clock menu more-arrow no yes mobile

Filed under:

New Garfield Park Restaurant Explores the Afro-Caribbean Diaspora

Cocoa Chili challenges what Chicago knows about comfort food

A woman with curly hair smiling and wearing a black shirt.
Niquenya Collins is a first-time restaurant owner with big dreams.
Cocoa Chili/Zachary James Johnston
Ashok Selvam is the editor of Eater Chicago and a native Chicagoan armed with more than two decades of award-winning journalism. Now covering the world of restaurants and food, his nut graphs are super nutty.

Niquenya Collins is a natural problem solver, someone who enjoys commiserating with shoppers while searching for ingredients in the international aisles of her favorite Chicago grocery stores — at least she did before the pandemic. Collins made a habit of reverse-engineering her favorite foods from Afro-Caribbean restaurants, trying to emulate those flavors at home. She found that shoppers, including those who represent Jamaican, Senegalese, and Puerto Rican cultures, are invaluable resources.

Becoming culturally literate isn’t easy, but it doesn’t hurt that Collins knows Spanish, French, Latin, American Sign Language, and Hangul (Korean): “Yes, I am a polyglot,” she says with a laugh.

Collins is opening a new takeout and delivery restaurant to showcase cuisines that haven’t gotten enough attention in Chicago. Cocoa Chili debuts today on the Near West Side inside the Hatchery, a food incubator with shared kitchen space for chefs and food entrepreneurs. As comfort food sweeps the country, a trend brought on by how the well foods like stews and pizza keep for carryout and delivery, Collins wants Chicago to fall for dishes like jerk chicken, Senegalese poulet yassa (marinated stewed chicken), Puerto Rican rice, and curry chicken: “It should always remind you of being hugged by a blanket,” Collins says of her food.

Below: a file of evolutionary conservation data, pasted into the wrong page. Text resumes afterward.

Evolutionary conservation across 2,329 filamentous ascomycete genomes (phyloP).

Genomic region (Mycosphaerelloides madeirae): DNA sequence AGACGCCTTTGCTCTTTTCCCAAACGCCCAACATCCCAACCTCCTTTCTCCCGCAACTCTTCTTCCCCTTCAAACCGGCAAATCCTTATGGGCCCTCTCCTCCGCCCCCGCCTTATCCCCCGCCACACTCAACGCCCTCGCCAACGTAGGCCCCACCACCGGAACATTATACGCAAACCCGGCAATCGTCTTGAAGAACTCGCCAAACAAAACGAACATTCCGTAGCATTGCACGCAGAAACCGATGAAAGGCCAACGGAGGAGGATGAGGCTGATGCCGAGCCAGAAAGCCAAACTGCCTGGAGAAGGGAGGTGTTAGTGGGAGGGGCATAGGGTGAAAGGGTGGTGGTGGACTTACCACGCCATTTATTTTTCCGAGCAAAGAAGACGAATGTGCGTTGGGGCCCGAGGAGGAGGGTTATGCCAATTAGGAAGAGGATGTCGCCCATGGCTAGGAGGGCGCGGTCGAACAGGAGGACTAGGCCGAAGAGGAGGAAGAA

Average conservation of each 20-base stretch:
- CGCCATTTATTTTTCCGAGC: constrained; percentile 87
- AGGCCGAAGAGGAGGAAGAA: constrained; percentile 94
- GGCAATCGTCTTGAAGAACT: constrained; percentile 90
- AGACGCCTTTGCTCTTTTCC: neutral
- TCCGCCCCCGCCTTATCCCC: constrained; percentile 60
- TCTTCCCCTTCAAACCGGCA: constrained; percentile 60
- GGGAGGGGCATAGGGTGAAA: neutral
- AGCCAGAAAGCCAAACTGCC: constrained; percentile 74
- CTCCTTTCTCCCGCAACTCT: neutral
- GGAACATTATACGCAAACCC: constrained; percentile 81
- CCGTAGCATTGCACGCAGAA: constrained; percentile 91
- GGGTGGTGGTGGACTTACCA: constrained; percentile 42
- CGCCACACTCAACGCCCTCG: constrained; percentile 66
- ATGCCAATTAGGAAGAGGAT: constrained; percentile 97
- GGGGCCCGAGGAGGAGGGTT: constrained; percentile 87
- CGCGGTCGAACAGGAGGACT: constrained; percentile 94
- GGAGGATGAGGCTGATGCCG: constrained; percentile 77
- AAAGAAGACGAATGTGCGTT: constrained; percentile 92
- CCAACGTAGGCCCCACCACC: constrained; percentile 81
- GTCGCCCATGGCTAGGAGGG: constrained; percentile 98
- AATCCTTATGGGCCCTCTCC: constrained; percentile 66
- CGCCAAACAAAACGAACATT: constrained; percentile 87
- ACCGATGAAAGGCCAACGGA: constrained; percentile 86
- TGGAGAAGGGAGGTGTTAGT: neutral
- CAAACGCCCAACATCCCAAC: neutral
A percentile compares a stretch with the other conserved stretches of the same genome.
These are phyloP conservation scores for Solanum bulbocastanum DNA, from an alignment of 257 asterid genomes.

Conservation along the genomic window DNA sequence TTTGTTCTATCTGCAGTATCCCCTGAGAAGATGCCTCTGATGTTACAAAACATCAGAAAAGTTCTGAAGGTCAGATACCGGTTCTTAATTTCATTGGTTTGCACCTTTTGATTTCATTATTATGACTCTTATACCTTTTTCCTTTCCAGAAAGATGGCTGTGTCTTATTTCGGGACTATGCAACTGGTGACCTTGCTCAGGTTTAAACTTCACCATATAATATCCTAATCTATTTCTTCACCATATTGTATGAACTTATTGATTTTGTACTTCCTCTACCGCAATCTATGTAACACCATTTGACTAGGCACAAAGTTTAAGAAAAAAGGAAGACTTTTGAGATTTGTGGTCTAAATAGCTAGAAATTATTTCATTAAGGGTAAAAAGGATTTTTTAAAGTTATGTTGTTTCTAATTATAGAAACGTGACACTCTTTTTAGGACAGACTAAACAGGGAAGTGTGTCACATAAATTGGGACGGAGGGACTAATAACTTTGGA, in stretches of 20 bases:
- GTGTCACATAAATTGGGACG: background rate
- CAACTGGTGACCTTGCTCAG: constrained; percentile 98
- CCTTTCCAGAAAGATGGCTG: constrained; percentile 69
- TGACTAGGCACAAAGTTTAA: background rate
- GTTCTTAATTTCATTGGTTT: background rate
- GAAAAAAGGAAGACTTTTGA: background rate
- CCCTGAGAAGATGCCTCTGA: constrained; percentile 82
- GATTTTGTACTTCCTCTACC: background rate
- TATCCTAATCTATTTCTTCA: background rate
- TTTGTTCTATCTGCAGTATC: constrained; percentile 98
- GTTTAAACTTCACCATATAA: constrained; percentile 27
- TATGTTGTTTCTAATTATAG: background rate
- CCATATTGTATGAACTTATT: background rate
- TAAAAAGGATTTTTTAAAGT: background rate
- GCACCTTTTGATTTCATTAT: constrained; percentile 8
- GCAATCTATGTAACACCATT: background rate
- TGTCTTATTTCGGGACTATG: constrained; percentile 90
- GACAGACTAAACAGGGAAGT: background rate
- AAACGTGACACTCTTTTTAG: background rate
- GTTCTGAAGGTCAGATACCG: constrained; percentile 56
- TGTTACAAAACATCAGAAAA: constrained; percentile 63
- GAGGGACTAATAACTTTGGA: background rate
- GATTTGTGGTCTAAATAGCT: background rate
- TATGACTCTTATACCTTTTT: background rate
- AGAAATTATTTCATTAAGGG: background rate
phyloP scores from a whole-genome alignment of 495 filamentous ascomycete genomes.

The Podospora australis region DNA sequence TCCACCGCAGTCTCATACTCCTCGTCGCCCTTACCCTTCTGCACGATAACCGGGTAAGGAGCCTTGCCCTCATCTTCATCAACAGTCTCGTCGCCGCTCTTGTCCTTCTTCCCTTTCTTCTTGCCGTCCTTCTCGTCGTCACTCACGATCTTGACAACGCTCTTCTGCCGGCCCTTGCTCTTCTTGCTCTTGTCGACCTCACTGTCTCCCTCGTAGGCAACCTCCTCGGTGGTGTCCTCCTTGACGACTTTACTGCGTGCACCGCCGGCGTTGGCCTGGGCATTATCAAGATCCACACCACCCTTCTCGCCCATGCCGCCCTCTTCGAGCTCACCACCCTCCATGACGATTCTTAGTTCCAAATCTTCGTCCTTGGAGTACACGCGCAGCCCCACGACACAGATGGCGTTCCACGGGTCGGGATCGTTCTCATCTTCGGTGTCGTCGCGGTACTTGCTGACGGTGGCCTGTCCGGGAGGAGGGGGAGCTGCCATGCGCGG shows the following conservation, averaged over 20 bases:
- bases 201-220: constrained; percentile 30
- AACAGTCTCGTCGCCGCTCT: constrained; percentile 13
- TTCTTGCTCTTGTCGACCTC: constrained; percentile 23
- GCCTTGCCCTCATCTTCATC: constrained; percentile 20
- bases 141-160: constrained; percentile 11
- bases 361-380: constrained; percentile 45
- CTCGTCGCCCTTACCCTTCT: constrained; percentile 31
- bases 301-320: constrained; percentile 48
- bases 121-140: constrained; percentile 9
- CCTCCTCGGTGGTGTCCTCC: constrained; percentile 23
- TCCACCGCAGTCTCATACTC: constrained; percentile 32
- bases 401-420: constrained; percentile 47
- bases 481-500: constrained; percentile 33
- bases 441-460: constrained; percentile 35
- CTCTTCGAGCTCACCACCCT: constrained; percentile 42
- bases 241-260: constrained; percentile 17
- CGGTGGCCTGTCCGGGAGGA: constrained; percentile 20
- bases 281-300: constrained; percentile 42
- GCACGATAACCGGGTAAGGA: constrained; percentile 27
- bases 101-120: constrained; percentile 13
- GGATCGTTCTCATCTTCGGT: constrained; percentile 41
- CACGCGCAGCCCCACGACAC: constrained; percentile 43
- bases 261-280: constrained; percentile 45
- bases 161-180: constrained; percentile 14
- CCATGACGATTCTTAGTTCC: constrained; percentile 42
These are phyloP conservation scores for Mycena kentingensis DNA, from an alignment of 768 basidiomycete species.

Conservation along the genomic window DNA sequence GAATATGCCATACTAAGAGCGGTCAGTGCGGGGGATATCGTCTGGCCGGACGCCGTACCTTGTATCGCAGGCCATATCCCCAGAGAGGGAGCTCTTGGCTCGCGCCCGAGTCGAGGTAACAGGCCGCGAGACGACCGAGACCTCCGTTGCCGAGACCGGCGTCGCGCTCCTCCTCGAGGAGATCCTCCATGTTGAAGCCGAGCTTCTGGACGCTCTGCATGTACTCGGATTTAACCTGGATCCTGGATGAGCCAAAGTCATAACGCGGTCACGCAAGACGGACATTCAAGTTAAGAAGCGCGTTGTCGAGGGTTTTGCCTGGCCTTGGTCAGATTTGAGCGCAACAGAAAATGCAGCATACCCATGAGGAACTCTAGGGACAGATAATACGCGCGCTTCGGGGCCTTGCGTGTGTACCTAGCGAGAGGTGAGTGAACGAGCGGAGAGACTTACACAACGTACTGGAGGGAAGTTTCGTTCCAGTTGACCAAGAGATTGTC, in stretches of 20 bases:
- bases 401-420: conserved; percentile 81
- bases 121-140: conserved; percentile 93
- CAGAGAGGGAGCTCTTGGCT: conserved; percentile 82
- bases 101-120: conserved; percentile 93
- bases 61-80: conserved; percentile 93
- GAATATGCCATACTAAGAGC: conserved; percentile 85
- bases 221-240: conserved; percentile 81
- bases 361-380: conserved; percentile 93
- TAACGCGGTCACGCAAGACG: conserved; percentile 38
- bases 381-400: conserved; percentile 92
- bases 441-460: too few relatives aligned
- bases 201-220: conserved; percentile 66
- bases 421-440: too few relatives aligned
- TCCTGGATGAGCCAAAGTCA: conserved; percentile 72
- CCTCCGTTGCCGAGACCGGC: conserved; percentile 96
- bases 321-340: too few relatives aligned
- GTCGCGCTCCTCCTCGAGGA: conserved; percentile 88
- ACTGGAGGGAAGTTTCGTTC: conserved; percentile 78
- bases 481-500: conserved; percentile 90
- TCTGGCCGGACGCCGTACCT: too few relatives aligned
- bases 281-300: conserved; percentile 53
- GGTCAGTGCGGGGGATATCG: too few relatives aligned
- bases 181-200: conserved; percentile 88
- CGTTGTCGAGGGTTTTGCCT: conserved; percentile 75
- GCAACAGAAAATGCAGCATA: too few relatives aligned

A hand dropping seasoning on to a dish of chicken and rice.
Cocoa Chili showcases the Afro-Caribbean diaspora.
Cocoa Chili/Zachary James Johnston

Those are the restaurant’s anchor items. Collins plans to expand those offerings, including potato salad, and no, it won’t contain raisins: “With my potato salad, you’ll always get invited to the cookout,” she says with a laugh.

Her son, Kahari Ward, wants to franchise the concept. Collins is open to that, but she’s got big plans for her first location. Another signature dish is the cocoa chili, made with black beans con carne using the restaurant’s signature spice blend. Collins is selling the spice mix (she says it reminds her of mole) and Jamaican jerk sauce under the Cocoa Chili brand. She wants to build the name and to eventually open a restaurant with an event space while expanding her other businesses.

Opening day is also the first day of Black History Month, and Collins is aware. She sees Cocoa Chili as having the potential of leaving a legacy for her family, something that she can pass on to generations. This is her first restaurant. Prior to Cocoa Chili, she worked as a life and business coach. She says there are synergies to explore with her past entrepreneurial side and the restaurant.

She grew up on the North Side, in Uptown and Edgewater, and attended Alexander Graham Bell Elementary School. The school left an impression on her, introducing her to several culinary cultures — from European sausages to Korean kimchi to Jamaican food.

With her restaurant, she wants to extend that philosophy while sharing some of Black diaspora with her customers.

“I’m looking to create unique experiences with my food,” Collins says. “Each bite should be an experience it and of itself.”

Cocoa Chili, inside the Hatchery, 3101 W. Lake Street pickup only, delivery from DoorDash upcoming, opening hours are 4 p.m. to 8 p.m. on weekdays.